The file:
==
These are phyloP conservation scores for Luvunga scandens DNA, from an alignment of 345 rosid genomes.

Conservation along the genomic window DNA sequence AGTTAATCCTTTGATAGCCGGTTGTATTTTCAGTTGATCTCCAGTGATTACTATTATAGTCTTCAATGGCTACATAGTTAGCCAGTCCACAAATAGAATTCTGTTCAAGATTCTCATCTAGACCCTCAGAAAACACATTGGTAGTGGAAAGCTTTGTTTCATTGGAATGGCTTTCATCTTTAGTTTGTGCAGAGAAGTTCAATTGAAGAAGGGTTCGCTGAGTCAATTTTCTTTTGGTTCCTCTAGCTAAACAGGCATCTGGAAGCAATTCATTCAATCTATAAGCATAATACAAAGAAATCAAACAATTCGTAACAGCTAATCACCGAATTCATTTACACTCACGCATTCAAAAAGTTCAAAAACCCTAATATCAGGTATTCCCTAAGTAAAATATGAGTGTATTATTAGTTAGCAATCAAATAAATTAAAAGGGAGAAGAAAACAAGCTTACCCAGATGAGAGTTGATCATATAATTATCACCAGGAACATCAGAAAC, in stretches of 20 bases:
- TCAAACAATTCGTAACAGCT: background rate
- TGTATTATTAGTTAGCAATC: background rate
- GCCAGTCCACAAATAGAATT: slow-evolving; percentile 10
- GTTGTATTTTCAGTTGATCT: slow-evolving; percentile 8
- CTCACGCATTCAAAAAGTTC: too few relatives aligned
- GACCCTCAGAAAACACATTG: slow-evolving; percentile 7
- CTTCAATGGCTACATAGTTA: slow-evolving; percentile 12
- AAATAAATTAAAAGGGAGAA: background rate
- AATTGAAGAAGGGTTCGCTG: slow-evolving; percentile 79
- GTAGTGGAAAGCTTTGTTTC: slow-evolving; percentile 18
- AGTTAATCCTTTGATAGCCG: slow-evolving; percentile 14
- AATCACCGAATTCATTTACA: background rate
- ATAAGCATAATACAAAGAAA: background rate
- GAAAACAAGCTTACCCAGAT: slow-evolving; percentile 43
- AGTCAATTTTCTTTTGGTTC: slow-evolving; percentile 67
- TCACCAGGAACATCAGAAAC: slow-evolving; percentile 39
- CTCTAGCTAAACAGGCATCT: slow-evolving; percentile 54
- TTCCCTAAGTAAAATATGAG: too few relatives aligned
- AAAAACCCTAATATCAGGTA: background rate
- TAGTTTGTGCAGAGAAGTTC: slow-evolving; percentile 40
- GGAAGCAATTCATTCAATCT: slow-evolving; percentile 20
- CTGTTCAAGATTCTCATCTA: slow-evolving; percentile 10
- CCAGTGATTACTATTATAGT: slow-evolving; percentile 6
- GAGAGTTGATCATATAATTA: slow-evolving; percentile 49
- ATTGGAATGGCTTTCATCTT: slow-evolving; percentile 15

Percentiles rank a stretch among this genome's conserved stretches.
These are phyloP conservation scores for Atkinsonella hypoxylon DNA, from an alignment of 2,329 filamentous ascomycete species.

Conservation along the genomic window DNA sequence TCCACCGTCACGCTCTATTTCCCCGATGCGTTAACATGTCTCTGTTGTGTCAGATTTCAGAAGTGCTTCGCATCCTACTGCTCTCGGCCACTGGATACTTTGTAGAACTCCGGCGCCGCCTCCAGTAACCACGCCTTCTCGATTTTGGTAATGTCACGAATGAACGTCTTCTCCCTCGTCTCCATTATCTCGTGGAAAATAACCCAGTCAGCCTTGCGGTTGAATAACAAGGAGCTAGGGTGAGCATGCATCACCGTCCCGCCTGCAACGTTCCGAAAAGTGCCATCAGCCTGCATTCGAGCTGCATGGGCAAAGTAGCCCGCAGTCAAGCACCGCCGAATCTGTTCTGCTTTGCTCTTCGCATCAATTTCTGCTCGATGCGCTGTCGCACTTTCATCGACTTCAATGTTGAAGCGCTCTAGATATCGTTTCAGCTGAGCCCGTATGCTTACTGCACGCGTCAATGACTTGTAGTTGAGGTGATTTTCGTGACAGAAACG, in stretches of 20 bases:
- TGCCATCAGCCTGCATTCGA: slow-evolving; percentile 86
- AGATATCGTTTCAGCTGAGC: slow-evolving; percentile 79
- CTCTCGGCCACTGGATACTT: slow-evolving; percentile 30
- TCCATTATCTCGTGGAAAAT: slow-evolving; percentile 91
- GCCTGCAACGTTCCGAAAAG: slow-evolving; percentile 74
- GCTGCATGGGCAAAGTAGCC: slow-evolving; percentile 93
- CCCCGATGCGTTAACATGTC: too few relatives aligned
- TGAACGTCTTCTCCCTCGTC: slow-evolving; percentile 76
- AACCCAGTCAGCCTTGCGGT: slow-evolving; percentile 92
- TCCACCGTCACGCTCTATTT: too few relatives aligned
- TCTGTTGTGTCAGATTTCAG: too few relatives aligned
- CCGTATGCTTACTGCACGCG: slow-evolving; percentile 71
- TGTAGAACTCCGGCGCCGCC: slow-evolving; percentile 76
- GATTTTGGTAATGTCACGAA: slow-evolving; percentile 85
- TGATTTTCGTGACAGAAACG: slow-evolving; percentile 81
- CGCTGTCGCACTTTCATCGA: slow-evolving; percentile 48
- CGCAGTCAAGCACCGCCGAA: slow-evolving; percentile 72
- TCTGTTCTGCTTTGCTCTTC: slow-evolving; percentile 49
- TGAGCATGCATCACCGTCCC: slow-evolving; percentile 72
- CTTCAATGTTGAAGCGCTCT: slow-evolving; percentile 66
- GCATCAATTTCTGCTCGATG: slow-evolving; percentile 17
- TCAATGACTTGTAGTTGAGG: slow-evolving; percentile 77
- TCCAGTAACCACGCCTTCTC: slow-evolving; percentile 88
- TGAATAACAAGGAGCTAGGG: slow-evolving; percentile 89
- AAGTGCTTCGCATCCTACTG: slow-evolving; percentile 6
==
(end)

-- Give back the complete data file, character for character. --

These are phyloP conservation scores for Luvunga scandens DNA, from an alignment of 345 rosid genomes.

Conservation along the genomic window DNA sequence AGTTAATCCTTTGATAGCCGGTTGTATTTTCAGTTGATCTCCAGTGATTACTATTATAGTCTTCAATGGCTACATAGTTAGCCAGTCCACAAATAGAATTCTGTTCAAGATTCTCATCTAGACCCTCAGAAAACACATTGGTAGTGGAAAGCTTTGTTTCATTGGAATGGCTTTCATCTTTAGTTTGTGCAGAGAAGTTCAATTGAAGAAGGGTTCGCTGAGTCAATTTTCTTTTGGTTCCTCTAGCTAAACAGGCATCTGGAAGCAATTCATTCAATCTATAAGCATAATACAAAGAAATCAAACAATTCGTAACAGCTAATCACCGAATTCATTTACACTCACGCATTCAAAAAGTTCAAAAACCCTAATATCAGGTATTCCCTAAGTAAAATATGAGTGTATTATTAGTTAGCAATCAAATAAATTAAAAGGGAGAAGAAAACAAGCTTACCCAGATGAGAGTTGATCATATAATTATCACCAGGAACATCAGAAAC, in stretches of 20 bases:
- TCAAACAATTCGTAACAGCT: background rate
- TGTATTATTAGTTAGCAATC: background rate
- GCCAGTCCACAAATAGAATT: slow-evolving; percentile 10
- GTTGTATTTTCAGTTGATCT: slow-evolving; percentile 8
- CTCACGCATTCAAAAAGTTC: too few relatives aligned
- GACCCTCAGAAAACACATTG: slow-evolving; percentile 7
- CTTCAATGGCTACATAGTTA: slow-evolving; percentile 12
- AAATAAATTAAAAGGGAGAA: background rate
- AATTGAAGAAGGGTTCGCTG: slow-evolving; percentile 79
- GTAGTGGAAAGCTTTGTTTC: slow-evolving; percentile 18
- AGTTAATCCTTTGATAGCCG: slow-evolving; percentile 14
- AATCACCGAATTCATTTACA: background rate
- ATAAGCATAATACAAAGAAA: background rate
- GAAAACAAGCTTACCCAGAT: slow-evolving; percentile 43
- AGTCAATTTTCTTTTGGTTC: slow-evolving; percentile 67
- TCACCAGGAACATCAGAAAC: slow-evolving; percentile 39
- CTCTAGCTAAACAGGCATCT: slow-evolving; percentile 54
- TTCCCTAAGTAAAATATGAG: too few relatives aligned
- AAAAACCCTAATATCAGGTA: background rate
- TAGTTTGTGCAGAGAAGTTC: slow-evolving; percentile 40
- GGAAGCAATTCATTCAATCT: slow-evolving; percentile 20
- CTGTTCAAGATTCTCATCTA: slow-evolving; percentile 10
- CCAGTGATTACTATTATAGT: slow-evolving; percentile 6
- GAGAGTTGATCATATAATTA: slow-evolving; percentile 49
- ATTGGAATGGCTTTCATCTT: slow-evolving; percentile 15

Percentiles rank a stretch among this genome's conserved stretches.
These are phyloP conservation scores for Atkinsonella hypoxylon DNA, from an alignment of 2,329 filamentous ascomycete species.

Conservation along the genomic window DNA sequence TCCACCGTCACGCTCTATTTCCCCGATGCGTTAACATGTCTCTGTTGTGTCAGATTTCAGAAGTGCTTCGCATCCTACTGCTCTCGGCCACTGGATACTTTGTAGAACTCCGGCGCCGCCTCCAGTAACCACGCCTTCTCGATTTTGGTAATGTCACGAATGAACGTCTTCTCCCTCGTCTCCATTATCTCGTGGAAAATAACCCAGTCAGCCTTGCGGTTGAATAACAAGGAGCTAGGGTGAGCATGCATCACCGTCCCGCCTGCAACGTTCCGAAAAGTGCCATCAGCCTGCATTCGAGCTGCATGGGCAAAGTAGCCCGCAGTCAAGCACCGCCGAATCTGTTCTGCTTTGCTCTTCGCATCAATTTCTGCTCGATGCGCTGTCGCACTTTCATCGACTTCAATGTTGAAGCGCTCTAGATATCGTTTCAGCTGAGCCCGTATGCTTACTGCACGCGTCAATGACTTGTAGTTGAGGTGATTTTCGTGACAGAAACG, in stretches of 20 bases:
- TGCCATCAGCCTGCATTCGA: slow-evolving; percentile 86
- AGATATCGTTTCAGCTGAGC: slow-evolving; percentile 79
- CTCTCGGCCACTGGATACTT: slow-evolving; percentile 30
- TCCATTATCTCGTGGAAAAT: slow-evolving; percentile 91
- GCCTGCAACGTTCCGAAAAG: slow-evolving; percentile 74
- GCTGCATGGGCAAAGTAGCC: slow-evolving; percentile 93
- CCCCGATGCGTTAACATGTC: too few relatives aligned
- TGAACGTCTTCTCCCTCGTC: slow-evolving; percentile 76
- AACCCAGTCAGCCTTGCGGT: slow-evolving; percentile 92
- TCCACCGTCACGCTCTATTT: too few relatives aligned
- TCTGTTGTGTCAGATTTCAG: too few relatives aligned
- CCGTATGCTTACTGCACGCG: slow-evolving; percentile 71
- TGTAGAACTCCGGCGCCGCC: slow-evolving; percentile 76
- GATTTTGGTAATGTCACGAA: slow-evolving; percentile 85
- TGATTTTCGTGACAGAAACG: slow-evolving; percentile 81
- CGCTGTCGCACTTTCATCGA: slow-evolving; percentile 48
- CGCAGTCAAGCACCGCCGAA: slow-evolving; percentile 72
- TCTGTTCTGCTTTGCTCTTC: slow-evolving; percentile 49
- TGAGCATGCATCACCGTCCC: slow-evolving; percentile 72
- CTTCAATGTTGAAGCGCTCT: slow-evolving; percentile 66
- GCATCAATTTCTGCTCGATG: slow-evolving; percentile 17
- TCAATGACTTGTAGTTGAGG: slow-evolving; percentile 77
- TCCAGTAACCACGCCTTCTC: slow-evolving; percentile 88
- TGAATAACAAGGAGCTAGGG: slow-evolving; percentile 89
- AAGTGCTTCGCATCCTACTG: slow-evolving; percentile 6